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 70. Mary, m. Aaron Cutter, 1 Apr. 1745—Cutter (par. 17). Abigail, m. Henry Dunster, Jr., 27 Apr. 1748. Elizabeth, m. Thomas Robbins, 1 May, 1746. Hannah, m. Samuel Switcher, of Athol, 24 Oct. 1792. Hannah, m. Bela Greenwood, 80 Apr. 1826. Morrill, Elizabeth, d. 20 Feb. 1824, a. 35. Ava, m. Alice Parker, 30 Nov. 1826. Morse, Mrs.—dau. of Joel Tufts, d. 4 July, 1842. Morton, Philander (stranger), d. 7 Mar. 1826, a. 22. Mott, Joseph B., m. Sarah A. Greenleaf, 1 Jan. 1836; Sarah A. G., wife of Joseph—Charlestown End—d. 30 Nov. 1836, a. 28. Joseph B., m. Mrs. Susan Wyman, 27 Jan. 1841. （Joseph B. Mott d. 10 Dec. 1857, a. 48. Susan Mott d. 19 Nov. 1870, a. 75.) Mullet or Mullett. See Mallet. Munroe, Abigail—of Concord—adm. Pct. ch. 8 Nov. 1741. Philip, of Lexington, had Philip, bap. here 26 Aug. 1753; Mary (perhaps of same), bap. here 7 Oct. 1753. Isaac, had child, b.——— 1779 (see Locke Book, 125?). Isaac, belonged to the Baptist Society in Camb. N. W. Pct. 21 July, 1787. [Deacon of Baptist ch. at Menotomy—per Locke Book, 67.] See Wyman, 682; Locke Book. Isaac, d. 12 Apr. 1806, a. 45—son of foregoing Isaac-see Locke Book, 125.1 Isaac's child, d. 24 Apr. 1808, a. 2—see Locke Book, 125. Abigail, d. 5 Mar. 1809, a. 45, wife of Isaac who d. 1806 (see Locke Book ). Rebecca, of Lexington, m. Jonathan Whittemore, of Camb., 1 Feb. 1795. Rebecca, of Lexington, m. Ichabod Fessenden, of Camb., 7 June, 1795. Abigail, m. Joseph Locke, Jr., 24 June, 1801. Sally, m. John Davis, of Charlestown, 16 Feb. 1800. Dau. of Isaac (Dea.). See Wyman, 682; Locke Book, 67. Muzzey or Muzzy, William, of Lexington, m. Lydia Reed, of Charlestown, this Pct., 29 Nov. 1764. See Wyman, 695. Miss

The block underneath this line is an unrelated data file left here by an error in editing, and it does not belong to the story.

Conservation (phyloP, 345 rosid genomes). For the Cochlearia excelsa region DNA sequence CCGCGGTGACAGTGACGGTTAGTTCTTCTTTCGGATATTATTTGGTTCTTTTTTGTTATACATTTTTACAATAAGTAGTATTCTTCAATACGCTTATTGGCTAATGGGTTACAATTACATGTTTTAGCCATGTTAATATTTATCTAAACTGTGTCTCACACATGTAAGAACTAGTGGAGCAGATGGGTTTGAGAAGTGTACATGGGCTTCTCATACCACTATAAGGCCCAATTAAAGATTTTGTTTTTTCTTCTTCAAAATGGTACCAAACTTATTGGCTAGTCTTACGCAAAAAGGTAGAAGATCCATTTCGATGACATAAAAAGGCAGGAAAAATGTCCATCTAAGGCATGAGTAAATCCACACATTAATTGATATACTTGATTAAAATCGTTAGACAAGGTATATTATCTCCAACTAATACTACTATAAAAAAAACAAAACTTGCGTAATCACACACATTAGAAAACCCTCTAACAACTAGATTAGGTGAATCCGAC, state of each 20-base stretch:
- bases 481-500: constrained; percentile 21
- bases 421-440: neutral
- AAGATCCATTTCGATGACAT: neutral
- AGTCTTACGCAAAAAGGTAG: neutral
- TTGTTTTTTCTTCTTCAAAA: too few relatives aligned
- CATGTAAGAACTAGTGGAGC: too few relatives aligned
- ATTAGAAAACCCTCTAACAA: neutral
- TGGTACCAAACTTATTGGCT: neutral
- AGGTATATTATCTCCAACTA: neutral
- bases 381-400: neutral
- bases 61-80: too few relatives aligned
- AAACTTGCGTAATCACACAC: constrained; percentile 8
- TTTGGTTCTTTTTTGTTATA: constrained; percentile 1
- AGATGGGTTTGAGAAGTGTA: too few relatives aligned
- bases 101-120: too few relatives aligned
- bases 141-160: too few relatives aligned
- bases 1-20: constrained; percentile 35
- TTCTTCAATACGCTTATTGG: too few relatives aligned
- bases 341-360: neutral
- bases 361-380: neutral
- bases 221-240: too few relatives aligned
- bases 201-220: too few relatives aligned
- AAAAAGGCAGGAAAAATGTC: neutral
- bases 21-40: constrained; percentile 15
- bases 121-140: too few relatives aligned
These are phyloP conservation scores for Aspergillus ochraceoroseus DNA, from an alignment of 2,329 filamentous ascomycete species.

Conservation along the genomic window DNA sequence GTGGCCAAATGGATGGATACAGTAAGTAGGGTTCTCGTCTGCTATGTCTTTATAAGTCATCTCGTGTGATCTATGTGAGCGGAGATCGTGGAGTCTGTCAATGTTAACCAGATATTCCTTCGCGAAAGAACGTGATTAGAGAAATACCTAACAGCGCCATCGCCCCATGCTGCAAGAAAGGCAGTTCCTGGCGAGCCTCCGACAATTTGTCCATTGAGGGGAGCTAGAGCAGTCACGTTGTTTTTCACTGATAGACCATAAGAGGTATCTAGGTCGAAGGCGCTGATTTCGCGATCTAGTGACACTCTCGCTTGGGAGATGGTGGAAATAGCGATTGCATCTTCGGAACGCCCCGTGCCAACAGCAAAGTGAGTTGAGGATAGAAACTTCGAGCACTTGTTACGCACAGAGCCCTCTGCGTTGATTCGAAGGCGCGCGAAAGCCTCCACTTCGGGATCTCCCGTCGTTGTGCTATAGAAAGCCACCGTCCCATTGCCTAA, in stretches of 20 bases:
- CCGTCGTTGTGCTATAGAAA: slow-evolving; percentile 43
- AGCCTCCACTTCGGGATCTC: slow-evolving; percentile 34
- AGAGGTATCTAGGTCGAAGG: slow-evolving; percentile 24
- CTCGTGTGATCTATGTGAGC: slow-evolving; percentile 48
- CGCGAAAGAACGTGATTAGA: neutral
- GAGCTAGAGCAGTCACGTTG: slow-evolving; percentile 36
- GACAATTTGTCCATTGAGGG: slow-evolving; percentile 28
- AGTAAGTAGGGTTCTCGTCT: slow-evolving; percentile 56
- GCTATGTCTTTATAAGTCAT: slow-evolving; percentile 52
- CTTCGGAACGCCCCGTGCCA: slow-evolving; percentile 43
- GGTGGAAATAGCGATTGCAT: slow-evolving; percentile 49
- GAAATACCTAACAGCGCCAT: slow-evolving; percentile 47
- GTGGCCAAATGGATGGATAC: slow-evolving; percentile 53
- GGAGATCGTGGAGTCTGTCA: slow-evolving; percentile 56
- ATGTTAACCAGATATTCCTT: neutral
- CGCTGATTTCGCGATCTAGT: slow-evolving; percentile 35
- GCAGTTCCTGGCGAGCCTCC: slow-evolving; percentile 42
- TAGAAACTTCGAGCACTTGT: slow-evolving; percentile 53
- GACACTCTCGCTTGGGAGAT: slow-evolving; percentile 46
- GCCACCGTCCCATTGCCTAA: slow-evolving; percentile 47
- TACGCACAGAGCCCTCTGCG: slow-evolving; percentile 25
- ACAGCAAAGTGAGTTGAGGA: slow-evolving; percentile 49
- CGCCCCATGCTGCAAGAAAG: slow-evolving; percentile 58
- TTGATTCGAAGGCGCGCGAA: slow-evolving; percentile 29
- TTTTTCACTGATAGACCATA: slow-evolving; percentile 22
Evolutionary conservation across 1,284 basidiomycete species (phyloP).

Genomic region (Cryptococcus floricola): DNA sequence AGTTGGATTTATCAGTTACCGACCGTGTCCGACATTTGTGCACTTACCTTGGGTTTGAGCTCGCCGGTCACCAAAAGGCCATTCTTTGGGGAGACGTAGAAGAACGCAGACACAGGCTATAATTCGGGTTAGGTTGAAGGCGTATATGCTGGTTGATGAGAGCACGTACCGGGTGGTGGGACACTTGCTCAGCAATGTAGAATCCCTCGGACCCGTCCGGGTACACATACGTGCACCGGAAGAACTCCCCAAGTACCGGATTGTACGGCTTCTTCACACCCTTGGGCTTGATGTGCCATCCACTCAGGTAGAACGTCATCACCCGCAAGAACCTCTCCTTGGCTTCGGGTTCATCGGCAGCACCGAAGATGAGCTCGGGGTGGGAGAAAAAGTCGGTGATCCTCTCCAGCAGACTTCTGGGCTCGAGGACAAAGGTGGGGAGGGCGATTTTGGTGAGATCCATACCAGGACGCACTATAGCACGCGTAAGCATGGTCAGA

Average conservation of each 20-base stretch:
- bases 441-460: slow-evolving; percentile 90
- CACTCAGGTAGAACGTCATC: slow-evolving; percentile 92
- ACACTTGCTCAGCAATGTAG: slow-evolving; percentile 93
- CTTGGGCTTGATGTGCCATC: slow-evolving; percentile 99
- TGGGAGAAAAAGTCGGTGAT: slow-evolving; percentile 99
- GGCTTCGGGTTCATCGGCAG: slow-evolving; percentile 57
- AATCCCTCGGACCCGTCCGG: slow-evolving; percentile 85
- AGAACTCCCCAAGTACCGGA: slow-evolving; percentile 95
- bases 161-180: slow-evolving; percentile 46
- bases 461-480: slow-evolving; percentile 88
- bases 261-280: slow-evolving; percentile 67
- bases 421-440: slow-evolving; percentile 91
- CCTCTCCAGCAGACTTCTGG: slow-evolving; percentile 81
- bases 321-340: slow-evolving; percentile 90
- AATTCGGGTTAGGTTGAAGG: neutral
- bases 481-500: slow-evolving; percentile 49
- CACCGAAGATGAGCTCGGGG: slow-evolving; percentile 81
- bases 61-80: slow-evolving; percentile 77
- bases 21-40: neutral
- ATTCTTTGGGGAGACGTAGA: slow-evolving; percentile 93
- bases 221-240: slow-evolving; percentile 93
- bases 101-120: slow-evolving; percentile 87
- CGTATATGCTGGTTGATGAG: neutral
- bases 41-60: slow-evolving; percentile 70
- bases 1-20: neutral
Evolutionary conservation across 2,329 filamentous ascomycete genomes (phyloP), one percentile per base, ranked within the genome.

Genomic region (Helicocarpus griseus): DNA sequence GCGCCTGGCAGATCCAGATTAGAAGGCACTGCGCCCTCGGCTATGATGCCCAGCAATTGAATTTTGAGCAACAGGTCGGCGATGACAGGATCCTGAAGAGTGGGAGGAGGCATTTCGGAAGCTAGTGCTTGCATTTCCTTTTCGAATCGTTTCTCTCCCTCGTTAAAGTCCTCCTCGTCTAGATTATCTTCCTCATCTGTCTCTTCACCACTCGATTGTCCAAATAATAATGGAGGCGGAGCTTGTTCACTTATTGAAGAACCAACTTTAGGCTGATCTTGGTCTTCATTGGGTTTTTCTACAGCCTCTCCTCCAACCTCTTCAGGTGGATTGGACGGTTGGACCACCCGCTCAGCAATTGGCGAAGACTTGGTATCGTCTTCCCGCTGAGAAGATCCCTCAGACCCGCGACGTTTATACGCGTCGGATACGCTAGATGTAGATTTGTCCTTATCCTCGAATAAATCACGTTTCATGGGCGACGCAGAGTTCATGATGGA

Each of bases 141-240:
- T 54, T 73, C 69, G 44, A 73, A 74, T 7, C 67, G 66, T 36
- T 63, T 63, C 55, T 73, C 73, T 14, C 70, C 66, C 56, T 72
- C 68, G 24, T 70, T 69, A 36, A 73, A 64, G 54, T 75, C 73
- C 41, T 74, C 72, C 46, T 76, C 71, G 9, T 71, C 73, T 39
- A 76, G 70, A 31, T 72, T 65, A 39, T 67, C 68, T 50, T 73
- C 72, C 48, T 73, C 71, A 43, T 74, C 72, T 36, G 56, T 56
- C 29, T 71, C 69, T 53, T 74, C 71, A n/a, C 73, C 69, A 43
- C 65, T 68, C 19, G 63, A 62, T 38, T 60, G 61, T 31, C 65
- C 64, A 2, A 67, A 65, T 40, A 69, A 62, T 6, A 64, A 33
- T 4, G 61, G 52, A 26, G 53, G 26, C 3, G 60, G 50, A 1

1 Isaac Munroe, s. of Isaac and Abigail, and gr.—s. of Dea. Isaac, of Menotomy, was born 26 April, 178; married Emily Wheeler, of New Ipswich, N. H., 28 October, 1807. He was a printer, and was of the firm of Munroe & French, publishers of the Boston Patriot, established 1809. In 1812 he removed to Baltimore, Md., and was associated in publishing the Baltimore Patriot, which supported Mr. Madison's administration and the war of 1812, and was an influential journal for half a century. He was a volunteer in the Artillery Company of Fencibles, commanded by Chief-Justice Nicholson, at the time of the attack on Baltimore by the British in 1814, and was stationed at Fort McHenry. He was appointed by Gov. Sprigg one of his staff. He was an influential man in Baltimore, and was at one time named as a candidate for Governor of Maryland, but declined the nomination. His parents both dying, leaving a large family of young children, he became a second father to them, and gave them a good education. [His brother Henry was killed on board the U. S. frigate Chesapeake, in her sanguinary battle with the British frigate Shannon, off Boston Harbor, June, 1813. Another brother, Charles, was a lieutenant in the 4th U. S. Infantry, which did good service in many of the battles on the northern frontier, in the above war. He was a brave and gallant officer. Others of this family became famous.—See Locks Book, 125, &c.]—J. B. Russell.
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